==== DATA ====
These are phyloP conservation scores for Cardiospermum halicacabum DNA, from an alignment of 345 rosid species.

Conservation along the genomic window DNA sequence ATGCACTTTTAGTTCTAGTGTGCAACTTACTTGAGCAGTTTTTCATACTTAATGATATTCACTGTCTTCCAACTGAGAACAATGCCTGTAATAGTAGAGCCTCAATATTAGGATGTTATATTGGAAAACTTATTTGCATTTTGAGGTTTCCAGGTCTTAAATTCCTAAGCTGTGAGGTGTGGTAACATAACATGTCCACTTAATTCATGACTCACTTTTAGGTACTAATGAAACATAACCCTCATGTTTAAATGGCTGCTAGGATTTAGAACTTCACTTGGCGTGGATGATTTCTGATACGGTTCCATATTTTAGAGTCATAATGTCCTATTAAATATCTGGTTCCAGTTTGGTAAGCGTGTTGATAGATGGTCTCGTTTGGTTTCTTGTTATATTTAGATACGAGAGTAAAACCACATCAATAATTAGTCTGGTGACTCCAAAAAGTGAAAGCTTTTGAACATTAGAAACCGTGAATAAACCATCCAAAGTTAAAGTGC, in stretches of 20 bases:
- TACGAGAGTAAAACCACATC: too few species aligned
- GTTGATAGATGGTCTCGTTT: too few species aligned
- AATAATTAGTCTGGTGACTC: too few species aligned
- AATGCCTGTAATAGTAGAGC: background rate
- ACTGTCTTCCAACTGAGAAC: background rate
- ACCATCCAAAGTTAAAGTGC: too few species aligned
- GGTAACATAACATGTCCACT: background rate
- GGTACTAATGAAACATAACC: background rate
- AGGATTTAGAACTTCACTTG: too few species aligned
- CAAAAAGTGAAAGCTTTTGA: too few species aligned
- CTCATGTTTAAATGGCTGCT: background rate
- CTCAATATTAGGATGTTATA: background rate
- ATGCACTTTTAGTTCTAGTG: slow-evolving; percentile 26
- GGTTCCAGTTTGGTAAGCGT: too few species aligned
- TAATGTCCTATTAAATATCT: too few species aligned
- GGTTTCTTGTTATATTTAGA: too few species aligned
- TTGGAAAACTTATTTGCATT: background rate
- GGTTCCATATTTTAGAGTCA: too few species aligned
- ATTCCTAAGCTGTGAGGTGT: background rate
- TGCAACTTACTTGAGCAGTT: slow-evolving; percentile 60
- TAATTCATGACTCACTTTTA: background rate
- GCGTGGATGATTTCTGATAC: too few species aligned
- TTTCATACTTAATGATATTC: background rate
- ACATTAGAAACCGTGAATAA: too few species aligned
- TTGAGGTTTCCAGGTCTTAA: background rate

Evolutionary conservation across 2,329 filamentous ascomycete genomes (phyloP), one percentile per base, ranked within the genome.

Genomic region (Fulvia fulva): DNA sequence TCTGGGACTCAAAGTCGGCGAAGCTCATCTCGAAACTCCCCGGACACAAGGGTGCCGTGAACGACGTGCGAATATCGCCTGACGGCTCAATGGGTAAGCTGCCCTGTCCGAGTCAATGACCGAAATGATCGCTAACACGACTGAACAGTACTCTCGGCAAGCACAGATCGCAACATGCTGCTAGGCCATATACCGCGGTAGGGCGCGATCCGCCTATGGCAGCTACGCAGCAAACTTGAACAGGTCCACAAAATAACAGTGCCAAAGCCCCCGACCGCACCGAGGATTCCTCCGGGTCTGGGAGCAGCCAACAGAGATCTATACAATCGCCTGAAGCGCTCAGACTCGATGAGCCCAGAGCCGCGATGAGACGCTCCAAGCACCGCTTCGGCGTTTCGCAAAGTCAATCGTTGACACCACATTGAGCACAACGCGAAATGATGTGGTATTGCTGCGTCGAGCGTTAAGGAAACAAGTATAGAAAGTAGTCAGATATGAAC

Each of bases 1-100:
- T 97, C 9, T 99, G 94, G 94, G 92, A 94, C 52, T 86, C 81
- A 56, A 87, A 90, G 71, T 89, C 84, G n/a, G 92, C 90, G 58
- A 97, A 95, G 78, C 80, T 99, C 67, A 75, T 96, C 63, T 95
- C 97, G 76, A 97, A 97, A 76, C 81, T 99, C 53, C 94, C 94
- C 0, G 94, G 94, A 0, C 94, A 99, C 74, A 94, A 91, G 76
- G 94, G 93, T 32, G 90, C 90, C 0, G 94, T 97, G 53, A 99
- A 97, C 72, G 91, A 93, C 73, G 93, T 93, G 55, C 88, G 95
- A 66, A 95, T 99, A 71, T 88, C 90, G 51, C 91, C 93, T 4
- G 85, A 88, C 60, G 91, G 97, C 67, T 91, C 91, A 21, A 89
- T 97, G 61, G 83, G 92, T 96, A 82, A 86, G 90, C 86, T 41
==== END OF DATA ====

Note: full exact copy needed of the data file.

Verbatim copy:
These are phyloP conservation scores for Cardiospermum halicacabum DNA, from an alignment of 345 rosid species.

Conservation along the genomic window DNA sequence ATGCACTTTTAGTTCTAGTGTGCAACTTACTTGAGCAGTTTTTCATACTTAATGATATTCACTGTCTTCCAACTGAGAACAATGCCTGTAATAGTAGAGCCTCAATATTAGGATGTTATATTGGAAAACTTATTTGCATTTTGAGGTTTCCAGGTCTTAAATTCCTAAGCTGTGAGGTGTGGTAACATAACATGTCCACTTAATTCATGACTCACTTTTAGGTACTAATGAAACATAACCCTCATGTTTAAATGGCTGCTAGGATTTAGAACTTCACTTGGCGTGGATGATTTCTGATACGGTTCCATATTTTAGAGTCATAATGTCCTATTAAATATCTGGTTCCAGTTTGGTAAGCGTGTTGATAGATGGTCTCGTTTGGTTTCTTGTTATATTTAGATACGAGAGTAAAACCACATCAATAATTAGTCTGGTGACTCCAAAAAGTGAAAGCTTTTGAACATTAGAAACCGTGAATAAACCATCCAAAGTTAAAGTGC, in stretches of 20 bases:
- TACGAGAGTAAAACCACATC: too few species aligned
- GTTGATAGATGGTCTCGTTT: too few species aligned
- AATAATTAGTCTGGTGACTC: too few species aligned
- AATGCCTGTAATAGTAGAGC: background rate
- ACTGTCTTCCAACTGAGAAC: background rate
- ACCATCCAAAGTTAAAGTGC: too few species aligned
- GGTAACATAACATGTCCACT: background rate
- GGTACTAATGAAACATAACC: background rate
- AGGATTTAGAACTTCACTTG: too few species aligned
- CAAAAAGTGAAAGCTTTTGA: too few species aligned
- CTCATGTTTAAATGGCTGCT: background rate
- CTCAATATTAGGATGTTATA: background rate
- ATGCACTTTTAGTTCTAGTG: slow-evolving; percentile 26
- GGTTCCAGTTTGGTAAGCGT: too few species aligned
- TAATGTCCTATTAAATATCT: too few species aligned
- GGTTTCTTGTTATATTTAGA: too few species aligned
- TTGGAAAACTTATTTGCATT: background rate
- GGTTCCATATTTTAGAGTCA: too few species aligned
- ATTCCTAAGCTGTGAGGTGT: background rate
- TGCAACTTACTTGAGCAGTT: slow-evolving; percentile 60
- TAATTCATGACTCACTTTTA: background rate
- GCGTGGATGATTTCTGATAC: too few species aligned
- TTTCATACTTAATGATATTC: background rate
- ACATTAGAAACCGTGAATAA: too few species aligned
- TTGAGGTTTCCAGGTCTTAA: background rate

Evolutionary conservation across 2,329 filamentous ascomycete genomes (phyloP), one percentile per base, ranked within the genome.

Genomic region (Fulvia fulva): DNA sequence TCTGGGACTCAAAGTCGGCGAAGCTCATCTCGAAACTCCCCGGACACAAGGGTGCCGTGAACGACGTGCGAATATCGCCTGACGGCTCAATGGGTAAGCTGCCCTGTCCGAGTCAATGACCGAAATGATCGCTAACACGACTGAACAGTACTCTCGGCAAGCACAGATCGCAACATGCTGCTAGGCCATATACCGCGGTAGGGCGCGATCCGCCTATGGCAGCTACGCAGCAAACTTGAACAGGTCCACAAAATAACAGTGCCAAAGCCCCCGACCGCACCGAGGATTCCTCCGGGTCTGGGAGCAGCCAACAGAGATCTATACAATCGCCTGAAGCGCTCAGACTCGATGAGCCCAGAGCCGCGATGAGACGCTCCAAGCACCGCTTCGGCGTTTCGCAAAGTCAATCGTTGACACCACATTGAGCACAACGCGAAATGATGTGGTATTGCTGCGTCGAGCGTTAAGGAAACAAGTATAGAAAGTAGTCAGATATGAAC

Each of bases 1-100:
- T 97, C 9, T 99, G 94, G 94, G 92, A 94, C 52, T 86, C 81
- A 56, A 87, A 90, G 71, T 89, C 84, G n/a, G 92, C 90, G 58
- A 97, A 95, G 78, C 80, T 99, C 67, A 75, T 96, C 63, T 95
- C 97, G 76, A 97, A 97, A 76, C 81, T 99, C 53, C 94, C 94
- C 0, G 94, G 94, A 0, C 94, A 99, C 74, A 94, A 91, G 76
- G 94, G 93, T 32, G 90, C 90, C 0, G 94, T 97, G 53, A 99
- A 97, C 72, G 91, A 93, C 73, G 93, T 93, G 55, C 88, G 95
- A 66, A 95, T 99, A 71, T 88, C 90, G 51, C 91, C 93, T 4
- G 85, A 88, C 60, G 91, G 97, C 67, T 91, C 91, A 21, A 89
- T 97, G 61, G 83, G 92, T 96, A 82, A 86, G 90, C 86, T 41